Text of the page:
Do the math.

But it IS possible to get away from it all and find peace and tranquility in the beautiful English countryside as, thankfully, not all those 31 million vehicles are on the roads at the same time. It just seems like it on a Bank Holiday weekend !

So, on the England upside....temperate climate, stunning scenery, history everywhere, fish and chips, football, proper money, the NHS, bulldog spirit, unique sense of humour, frozen Yorkshire puddings, Sky Sports, no mosquitoes, the food, Peter Kay, the people.

And on the England downside....temperate climate, traffic chaos, close to France, cost of petrol, Manchester United, the NHS, Eastenders, seaside resorts, the food, London, the people.

As for the Florida upside.........semi tropical climate, sunshine, roads mostly free from traffic, store prices, Golden Corrals, gas prices (hey they're much better than most), senior discounts, year round cheap golf, golden beaches, KSC (no NOT to be confused with KFC), the people.

And on the downside.....summer humidity, only one and a bit seasons, no scenery, senior drivers, tv adverts, basketball, taxes, critters that bite and/or eat you, Golden Corrals, the healthcare system, Glee, the people.

I've just added 'the people' to every list for a bit of controversy as I'm that way out.

Anyway those have been my thoughts on snowbirding, England v Florida and Glee. I think it's obvious that both places have their ups and downs (except Florida which as I said before, doesn't) so maybe I've found the win-win answer by spending half the year in both places.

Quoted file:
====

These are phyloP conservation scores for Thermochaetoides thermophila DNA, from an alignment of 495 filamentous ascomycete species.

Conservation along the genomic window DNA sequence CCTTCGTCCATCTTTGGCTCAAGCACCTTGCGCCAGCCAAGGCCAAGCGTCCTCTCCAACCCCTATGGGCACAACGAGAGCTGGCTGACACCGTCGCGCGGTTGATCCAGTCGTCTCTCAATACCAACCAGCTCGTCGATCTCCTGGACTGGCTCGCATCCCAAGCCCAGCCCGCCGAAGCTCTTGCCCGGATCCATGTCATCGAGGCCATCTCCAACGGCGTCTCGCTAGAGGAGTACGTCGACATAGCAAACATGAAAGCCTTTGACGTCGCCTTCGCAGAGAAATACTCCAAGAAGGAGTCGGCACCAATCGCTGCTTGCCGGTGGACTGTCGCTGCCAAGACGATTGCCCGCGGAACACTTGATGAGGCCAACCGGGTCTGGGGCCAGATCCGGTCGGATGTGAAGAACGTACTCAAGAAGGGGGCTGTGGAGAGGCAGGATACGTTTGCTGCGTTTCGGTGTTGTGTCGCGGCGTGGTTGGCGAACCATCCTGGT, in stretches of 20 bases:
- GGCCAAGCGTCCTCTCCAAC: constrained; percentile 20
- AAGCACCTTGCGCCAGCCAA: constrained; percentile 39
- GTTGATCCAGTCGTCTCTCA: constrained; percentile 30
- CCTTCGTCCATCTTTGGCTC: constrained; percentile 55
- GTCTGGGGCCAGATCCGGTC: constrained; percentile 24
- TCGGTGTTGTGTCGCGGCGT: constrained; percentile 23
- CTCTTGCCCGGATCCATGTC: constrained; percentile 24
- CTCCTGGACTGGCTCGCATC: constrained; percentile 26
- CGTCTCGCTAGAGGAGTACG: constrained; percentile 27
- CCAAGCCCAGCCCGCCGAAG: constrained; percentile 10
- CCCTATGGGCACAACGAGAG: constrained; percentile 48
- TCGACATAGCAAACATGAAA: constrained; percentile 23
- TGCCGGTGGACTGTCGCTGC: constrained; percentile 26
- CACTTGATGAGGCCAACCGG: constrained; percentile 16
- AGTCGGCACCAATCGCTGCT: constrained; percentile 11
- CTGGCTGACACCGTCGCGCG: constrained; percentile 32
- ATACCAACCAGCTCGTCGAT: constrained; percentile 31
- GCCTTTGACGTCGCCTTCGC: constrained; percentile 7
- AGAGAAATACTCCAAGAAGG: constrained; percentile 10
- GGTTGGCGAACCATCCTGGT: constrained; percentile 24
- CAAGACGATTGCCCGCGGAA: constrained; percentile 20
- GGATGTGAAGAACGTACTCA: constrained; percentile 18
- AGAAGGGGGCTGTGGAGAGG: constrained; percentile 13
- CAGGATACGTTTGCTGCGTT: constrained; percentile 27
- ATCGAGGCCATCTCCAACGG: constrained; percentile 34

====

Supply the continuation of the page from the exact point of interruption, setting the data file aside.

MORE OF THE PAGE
With two nations that are often world's apart, that's the best of both worlds.


Daphne said...

There are lots of things that I don't like about England - - and the rest of Britain. But I do love the scenery, and (some of!) the people, and the work I do. I'd like to travel more - but I am always happy to come home, too.

Jennyta said...

Well, you still haven't been over to visit Chester Zoo, although, looking at admission prices, you may have second thoughts! ;)

CLS said...

you've settled here in Florida in HIGHLANDS COUNTY!!! Of course there must be ups and downs - otherwise why would they have named it such?? (but I don't remember having to down shift the Miata other than for traffic ... hmmm)

rhymeswithplague said...

When we lived in Boca Raton in Palm Beach County our driveway had the slightest of inclines and everybody in the neighborhood said we lived on "a hill"! I think our house was 8 feet above sea level or some absurd thing like that.

Those snowbirds may be in for a surprise this year as it's still a bit blustery and blowy further north.

Jay at The Depp Effect said...

The English countryside is 99.999% flat around here without the hot summers with blue skies! At least we don't have alligators and cottonmouths.

Yeah, I remember the humidity from a couple of hols there in FLA, and those were in autumn. Still far too much like breathing underwater for my liking.

rhymeswithplague said...

The only thing that makes Florida inhabitable about eight months of the year is air conditioning. I nearly smothered when I first arrived. I stayed drenched in sweat all the time. One has to go from my air-conditioned home in one's air-conditioned car to one's air-conditioned job or an air-conditioned store in order to survive. Nowadays it is common, but in 1961 not so much so.

Lisa said...

I wish I could spend 1/2 the year in England..